Although site-determined may sound synonymous with site-specific, the phrase exhibit's Irwin's particular stance toward his outdoor artworks: he would let the site determine the art to such a degree that the environments he created would hardly exhibit his signature. A case in point is the other, built landscape in the first room: the Getty Center Central Garden. Easily Irwin's most famous project, the colorful, maze-like garden sits next to and just down the hill from Richard Meier's grand Getty Center. Perhaps most famous for the antagonistic relationship between Irwin and Meier (the latter had his own plans for the garden), the Central Garden is often seen as a violent contrast with the buildings' palette of aluminum and travertine. But Irwin was inspired by Meier's geometries, not just the natural features of the hilltop site, meaning both "determined" the garden's design. What comes across 21 years after the garden's completion is how much Irwin embraced plants and other natural features as elements of art; he was not afraid of using landscapes to create artistic environments, just as he was not afraid to exploit how the sun and outdoors impact the perception of his art.
Robert Irwin, "Getty Center Central Garden, Bougainvillea Arbors," ca. 1995 (Photo: Daniel Terna, courtesy of Pratt Institute)
Gallery view of "Robert Irwin: Site Determined" at Pratt Institute School of Architecture (Photo: Daniel Terna, courtesy of Pratt Institute)
The second room at Pratt is devoted to just one project: Untitled (Dawn to Dusk), completed two years ago at the Chinati Foundation in Marfa, Texas. Created by Donald Judd in the 1970s on the grounds and in the buildings of Fort D.A. Russell, Chinati is a pilgrimage site for lovers of modern art. Irwin's contribution occupies the footprint of the Fort's former hospital, a building that was donated to Chinati but would take 17 years to realize. In that time, Irwin explored various ways of occupying the C-shaped hospital, which was missing its roofs and floors. He drew plans with colored glass on new hip roofs and elevations with cuts in the walls for light to enter through the sides. In the end, with the walls unable to support a new roof, the building came down and a near-replica rose in its place to house Untitled (Dawn to Dusk), which is made up of three corridors defined by walls of scrim: a dark corridor, a light corridor, and a corridor that transitions between the two. Light is brought into these spaces through small windows that are elevated to frame views of the sky, the "element" that first pushed Irwin toward colored glass roofs.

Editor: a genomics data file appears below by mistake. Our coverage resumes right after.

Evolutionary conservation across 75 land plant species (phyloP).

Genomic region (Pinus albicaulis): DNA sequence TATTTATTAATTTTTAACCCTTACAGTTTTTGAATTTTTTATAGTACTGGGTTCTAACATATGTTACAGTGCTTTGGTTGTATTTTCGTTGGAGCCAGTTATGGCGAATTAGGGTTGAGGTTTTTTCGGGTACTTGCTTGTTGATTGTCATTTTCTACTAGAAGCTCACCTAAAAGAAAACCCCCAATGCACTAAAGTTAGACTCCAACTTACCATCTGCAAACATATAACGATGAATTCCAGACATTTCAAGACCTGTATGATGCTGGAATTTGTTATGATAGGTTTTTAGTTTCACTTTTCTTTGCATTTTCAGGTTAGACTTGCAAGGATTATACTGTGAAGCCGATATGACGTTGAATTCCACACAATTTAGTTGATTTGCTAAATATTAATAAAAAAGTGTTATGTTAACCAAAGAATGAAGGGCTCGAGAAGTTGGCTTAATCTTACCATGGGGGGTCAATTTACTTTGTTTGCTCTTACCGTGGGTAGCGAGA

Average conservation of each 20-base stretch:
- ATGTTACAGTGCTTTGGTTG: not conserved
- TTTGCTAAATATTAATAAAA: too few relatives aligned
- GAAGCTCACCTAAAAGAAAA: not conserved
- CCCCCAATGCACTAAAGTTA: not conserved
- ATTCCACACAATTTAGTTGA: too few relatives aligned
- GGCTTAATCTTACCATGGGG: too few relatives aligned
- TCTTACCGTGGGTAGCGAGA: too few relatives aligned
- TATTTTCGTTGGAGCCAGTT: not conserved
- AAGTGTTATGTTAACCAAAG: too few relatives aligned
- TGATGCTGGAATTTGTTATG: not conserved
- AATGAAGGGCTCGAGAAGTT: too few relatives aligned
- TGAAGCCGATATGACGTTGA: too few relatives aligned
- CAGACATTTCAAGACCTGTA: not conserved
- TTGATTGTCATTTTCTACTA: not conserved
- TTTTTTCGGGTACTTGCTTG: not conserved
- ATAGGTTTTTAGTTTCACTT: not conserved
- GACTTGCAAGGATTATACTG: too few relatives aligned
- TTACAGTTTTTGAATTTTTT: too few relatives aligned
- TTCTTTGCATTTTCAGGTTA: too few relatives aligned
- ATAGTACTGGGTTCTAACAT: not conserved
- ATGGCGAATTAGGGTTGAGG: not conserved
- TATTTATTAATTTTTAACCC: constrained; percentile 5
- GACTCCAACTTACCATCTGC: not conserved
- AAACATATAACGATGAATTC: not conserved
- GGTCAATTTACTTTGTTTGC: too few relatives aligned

Gallery view of "Robert Irwin: Site Determined" at Pratt Institute School of Architecture (Photo: Daniel Terna, courtesy of Pratt Institute)
To say that Irwin's artwork occupies the building, though, is a disservice to the artist and what he's created, what might be rightly considered his magnum opus. In reality, he has created a piece of art-architecture: a building that serves as a piece of art. Even before he was faced with tearing down the old hospital, he treated the building as a large, three-dimensional canvas to be cut up and reconfigured in various ways toward the heightened awareness of the place. As built, Untitled (Dawn to Dusk) is, in the words of Sarah Urist Green of PBS Digital Studios, "Incredible. This experience far exceeds 99% of art encounters I've had." (Click the link to watch her walkthrough of the artwork.) Combined with the landscaped courtyard the building embraces, the installation in Marfa must be Irwin's ideal: a creation that blurs the long-held distinctions between art and architecture, and which elevates each in the process.
Robert Irwin, "Untitled (Dawn to Dusk)," mixed-media model, 2014 (Photo: Daniel Terna, courtesy of Pratt Institute)
Returning to Belmont Shore — named for a neighborhood in Long Beach, California, the town where Irwin was born — it's clear that Irwin's art is about perception. But perception is not just looking; it is bodily perception, experiencing environments, places through his artworks. Given that Robert Irwin: Site Determined is limited to his (very architectural) drawings and models, it's impossible to fully grasp the perceptual qualities of the Getty Center Garden, for instance, or his artwork in Marfa. So Belmont Shore acts as a stand-in, a surrogate "drawing" that invites visitors to ponder their perception of the piece. In turn, visitors can grasp how Irwin modifies our perception through subtle yet myriad interactions of form, color and light.

Robert Irwin: Site Determined was organized by the University Art Museum, California State University, Long Beach (CSULB) and curated by Matthew Simms. First exhibited at CSULB (28 January 2018 – 15 April 2018), it is on display at Pratt Institute School of Architecture in Brooklyn, New York, until 30 November 2018.

Outros artigos nesta categoria